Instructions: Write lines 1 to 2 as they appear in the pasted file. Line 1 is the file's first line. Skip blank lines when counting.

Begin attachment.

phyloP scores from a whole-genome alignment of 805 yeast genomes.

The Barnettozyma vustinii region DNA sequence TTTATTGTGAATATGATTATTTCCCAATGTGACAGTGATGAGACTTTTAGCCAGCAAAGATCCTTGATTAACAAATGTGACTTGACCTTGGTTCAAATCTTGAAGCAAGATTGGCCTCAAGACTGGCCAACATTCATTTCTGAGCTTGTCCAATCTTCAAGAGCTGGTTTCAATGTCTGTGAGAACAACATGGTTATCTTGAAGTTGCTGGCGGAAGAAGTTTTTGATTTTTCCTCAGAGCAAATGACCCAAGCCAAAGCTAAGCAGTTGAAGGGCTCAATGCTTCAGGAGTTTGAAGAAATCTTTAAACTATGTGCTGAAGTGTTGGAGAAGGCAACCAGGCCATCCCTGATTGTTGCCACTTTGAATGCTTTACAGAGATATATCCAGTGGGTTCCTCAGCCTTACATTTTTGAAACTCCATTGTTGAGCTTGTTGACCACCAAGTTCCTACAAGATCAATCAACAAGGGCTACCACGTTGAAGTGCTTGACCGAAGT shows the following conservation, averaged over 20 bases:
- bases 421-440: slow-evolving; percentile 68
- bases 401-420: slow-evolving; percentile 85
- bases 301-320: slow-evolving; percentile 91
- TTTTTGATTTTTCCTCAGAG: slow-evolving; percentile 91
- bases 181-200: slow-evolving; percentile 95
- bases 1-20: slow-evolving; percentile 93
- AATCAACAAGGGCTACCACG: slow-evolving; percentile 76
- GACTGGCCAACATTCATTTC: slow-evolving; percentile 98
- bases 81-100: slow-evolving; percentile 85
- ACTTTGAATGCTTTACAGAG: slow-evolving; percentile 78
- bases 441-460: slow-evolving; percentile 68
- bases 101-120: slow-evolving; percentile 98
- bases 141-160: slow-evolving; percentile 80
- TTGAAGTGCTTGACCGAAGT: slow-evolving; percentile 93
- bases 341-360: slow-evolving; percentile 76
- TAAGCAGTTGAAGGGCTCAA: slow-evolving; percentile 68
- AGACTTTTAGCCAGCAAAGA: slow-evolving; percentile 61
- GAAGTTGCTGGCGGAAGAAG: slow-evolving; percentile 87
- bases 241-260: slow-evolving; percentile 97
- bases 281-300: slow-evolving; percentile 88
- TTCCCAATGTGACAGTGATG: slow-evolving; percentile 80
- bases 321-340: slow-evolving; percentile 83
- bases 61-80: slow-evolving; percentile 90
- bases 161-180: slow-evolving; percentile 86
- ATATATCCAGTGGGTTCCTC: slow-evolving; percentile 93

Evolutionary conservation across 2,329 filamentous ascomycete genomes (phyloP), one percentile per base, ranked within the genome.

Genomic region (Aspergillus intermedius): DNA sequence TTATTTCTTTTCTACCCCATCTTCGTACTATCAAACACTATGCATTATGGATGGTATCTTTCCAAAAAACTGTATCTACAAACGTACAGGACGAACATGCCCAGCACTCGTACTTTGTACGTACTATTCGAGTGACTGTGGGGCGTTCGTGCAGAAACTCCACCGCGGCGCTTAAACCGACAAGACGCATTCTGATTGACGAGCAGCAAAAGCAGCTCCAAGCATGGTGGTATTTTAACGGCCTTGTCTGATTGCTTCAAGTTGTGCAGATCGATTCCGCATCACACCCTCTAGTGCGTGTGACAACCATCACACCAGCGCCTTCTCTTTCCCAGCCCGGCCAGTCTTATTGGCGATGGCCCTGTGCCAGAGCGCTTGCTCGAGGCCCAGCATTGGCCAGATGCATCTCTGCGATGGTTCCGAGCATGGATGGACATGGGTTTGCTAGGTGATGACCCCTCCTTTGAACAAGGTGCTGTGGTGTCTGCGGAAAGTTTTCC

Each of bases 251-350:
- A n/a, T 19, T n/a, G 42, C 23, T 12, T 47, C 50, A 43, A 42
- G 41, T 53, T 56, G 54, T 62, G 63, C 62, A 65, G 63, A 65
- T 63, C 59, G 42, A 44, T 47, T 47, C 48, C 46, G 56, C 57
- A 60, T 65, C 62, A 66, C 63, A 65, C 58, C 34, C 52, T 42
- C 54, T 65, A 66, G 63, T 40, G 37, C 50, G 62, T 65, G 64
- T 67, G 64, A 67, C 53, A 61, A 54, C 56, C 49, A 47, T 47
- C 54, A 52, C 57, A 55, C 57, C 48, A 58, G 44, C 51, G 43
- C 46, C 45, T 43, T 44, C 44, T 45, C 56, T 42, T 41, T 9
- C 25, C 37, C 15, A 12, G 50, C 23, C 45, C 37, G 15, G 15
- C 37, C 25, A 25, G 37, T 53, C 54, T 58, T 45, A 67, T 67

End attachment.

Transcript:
phyloP scores from a whole-genome alignment of 805 yeast genomes.

The Barnettozyma vustinii region DNA sequence TTTATTGTGAATATGATTATTTCCCAATGTGACAGTGATGAGACTTTTAGCCAGCAAAGATCCTTGATTAACAAATGTGACTTGACCTTGGTTCAAATCTTGAAGCAAGATTGGCCTCAAGACTGGCCAACATTCATTTCTGAGCTTGTCCAATCTTCAAGAGCTGGTTTCAATGTCTGTGAGAACAACATGGTTATCTTGAAGTTGCTGGCGGAAGAAGTTTTTGATTTTTCCTCAGAGCAAATGACCCAAGCCAAAGCTAAGCAGTTGAAGGGCTCAATGCTTCAGGAGTTTGAAGAAATCTTTAAACTATGTGCTGAAGTGTTGGAGAAGGCAACCAGGCCATCCCTGATTGTTGCCACTTTGAATGCTTTACAGAGATATATCCAGTGGGTTCCTCAGCCTTACATTTTTGAAACTCCATTGTTGAGCTTGTTGACCACCAAGTTCCTACAAGATCAATCAACAAGGGCTACCACGTTGAAGTGCTTGACCGAAGT shows the following conservation, averaged over 20 bases: